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Natural Heritage

The Biological Station is the last remaining vestige of the great wooded and cattail marsh which once covered the area from the lighthouse pier as far south as Falls Street and with arms of the marsh reaching up as far as Court Street."
- Peter Paul Kellogg, 1964

The floodplain forest and marsh are located on a delta built of sediments deposited by the Cayuga Inlet and Fall Creek at the mouth of Cayuga Lake. In the hardwood forest, sycamore (Platanus occidentalis), cottonwood (Populus deltoides), silver maple (Acer saccharinum), box elder (A.negundo), red ash (Fraxinus pensylvanica), and swamp red maple (a red maple ¥ silver maple hybrid, A.¥freemanii) are dominant. American elm (Ulmus americana) was once a dominant species in swamps and floodplains like this one, and a few scattered trees remain.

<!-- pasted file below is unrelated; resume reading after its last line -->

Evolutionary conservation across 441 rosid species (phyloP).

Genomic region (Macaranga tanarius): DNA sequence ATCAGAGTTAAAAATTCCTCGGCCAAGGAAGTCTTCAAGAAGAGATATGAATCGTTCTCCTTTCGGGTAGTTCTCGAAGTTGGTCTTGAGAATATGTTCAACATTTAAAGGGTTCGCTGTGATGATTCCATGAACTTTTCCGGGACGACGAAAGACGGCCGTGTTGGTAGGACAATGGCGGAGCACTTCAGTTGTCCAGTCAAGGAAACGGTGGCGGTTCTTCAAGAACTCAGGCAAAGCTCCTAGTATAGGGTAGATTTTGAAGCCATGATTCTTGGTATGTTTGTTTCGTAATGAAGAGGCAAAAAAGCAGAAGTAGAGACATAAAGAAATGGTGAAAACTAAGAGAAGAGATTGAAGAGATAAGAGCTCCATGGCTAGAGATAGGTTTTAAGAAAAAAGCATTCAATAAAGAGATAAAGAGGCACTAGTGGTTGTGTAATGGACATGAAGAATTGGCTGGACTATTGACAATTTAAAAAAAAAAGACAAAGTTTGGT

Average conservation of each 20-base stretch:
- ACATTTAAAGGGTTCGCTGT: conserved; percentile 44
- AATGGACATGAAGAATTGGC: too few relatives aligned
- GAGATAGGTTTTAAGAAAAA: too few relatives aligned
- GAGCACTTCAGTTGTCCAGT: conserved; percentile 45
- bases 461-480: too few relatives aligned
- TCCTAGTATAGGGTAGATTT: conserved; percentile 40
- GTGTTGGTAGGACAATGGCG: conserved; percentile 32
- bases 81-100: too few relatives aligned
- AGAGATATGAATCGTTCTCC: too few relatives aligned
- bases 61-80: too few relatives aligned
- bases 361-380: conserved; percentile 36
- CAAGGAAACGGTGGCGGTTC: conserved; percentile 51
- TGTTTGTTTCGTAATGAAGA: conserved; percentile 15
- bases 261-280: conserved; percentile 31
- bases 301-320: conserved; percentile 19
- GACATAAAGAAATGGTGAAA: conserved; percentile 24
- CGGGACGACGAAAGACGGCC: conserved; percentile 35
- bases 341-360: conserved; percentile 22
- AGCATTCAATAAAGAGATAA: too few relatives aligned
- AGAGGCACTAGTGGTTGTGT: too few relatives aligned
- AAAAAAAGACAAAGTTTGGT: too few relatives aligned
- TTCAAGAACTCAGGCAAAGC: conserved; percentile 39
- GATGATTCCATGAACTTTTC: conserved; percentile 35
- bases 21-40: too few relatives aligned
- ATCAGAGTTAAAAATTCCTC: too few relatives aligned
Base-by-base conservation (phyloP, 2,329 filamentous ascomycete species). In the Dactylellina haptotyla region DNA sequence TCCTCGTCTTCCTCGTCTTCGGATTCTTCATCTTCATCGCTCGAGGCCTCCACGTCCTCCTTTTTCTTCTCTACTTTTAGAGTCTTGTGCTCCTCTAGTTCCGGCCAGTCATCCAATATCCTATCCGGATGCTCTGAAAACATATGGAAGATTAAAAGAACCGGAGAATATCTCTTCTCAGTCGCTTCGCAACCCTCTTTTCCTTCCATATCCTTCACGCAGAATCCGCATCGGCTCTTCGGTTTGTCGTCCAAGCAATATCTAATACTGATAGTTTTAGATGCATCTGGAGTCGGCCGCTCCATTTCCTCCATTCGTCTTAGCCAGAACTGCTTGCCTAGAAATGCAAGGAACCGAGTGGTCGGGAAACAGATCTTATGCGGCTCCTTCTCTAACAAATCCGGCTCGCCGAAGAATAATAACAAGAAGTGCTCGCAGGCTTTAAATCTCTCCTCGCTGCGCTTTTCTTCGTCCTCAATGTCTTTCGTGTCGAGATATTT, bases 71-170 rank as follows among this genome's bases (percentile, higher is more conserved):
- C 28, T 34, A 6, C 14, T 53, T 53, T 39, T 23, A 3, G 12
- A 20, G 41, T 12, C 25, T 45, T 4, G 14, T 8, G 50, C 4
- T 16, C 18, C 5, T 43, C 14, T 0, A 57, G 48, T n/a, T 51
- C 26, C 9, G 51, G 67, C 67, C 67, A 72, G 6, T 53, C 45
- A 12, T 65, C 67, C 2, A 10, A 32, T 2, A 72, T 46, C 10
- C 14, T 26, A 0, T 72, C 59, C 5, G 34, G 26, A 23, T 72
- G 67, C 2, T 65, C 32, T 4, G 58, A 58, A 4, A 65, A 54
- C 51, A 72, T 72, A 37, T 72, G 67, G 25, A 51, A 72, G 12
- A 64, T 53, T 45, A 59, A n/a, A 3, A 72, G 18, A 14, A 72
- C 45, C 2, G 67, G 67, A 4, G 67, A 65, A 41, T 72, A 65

Trees are festooned with vines, including Virginia creeper (Parthenocissus quinquefolia), poison ivy, and grape (Vitis riparia). Red-osier dogwood (Cornus sericea) and cranberry viburnum (Viburnum trilobum) abound in the understory. Characteristic herbs are sensitive fern (Onoclea sensibilis), white snakeroot (Eupatorium rugosum), and spotted jewelweed (Impatiens capensis).

This site used to include one of the last vestiges of a large cattail marsh that once dominated the mouth of the lake. What little cattail marsh remains is near Fall Creek near the golf course and at Hog Hole, a wetland at the southwest corner of the lake. Reed canary grass (Phalaris arundinacea), wild black currant (Ribes americanum), and arrow arum (Peltandra virginica) are found there.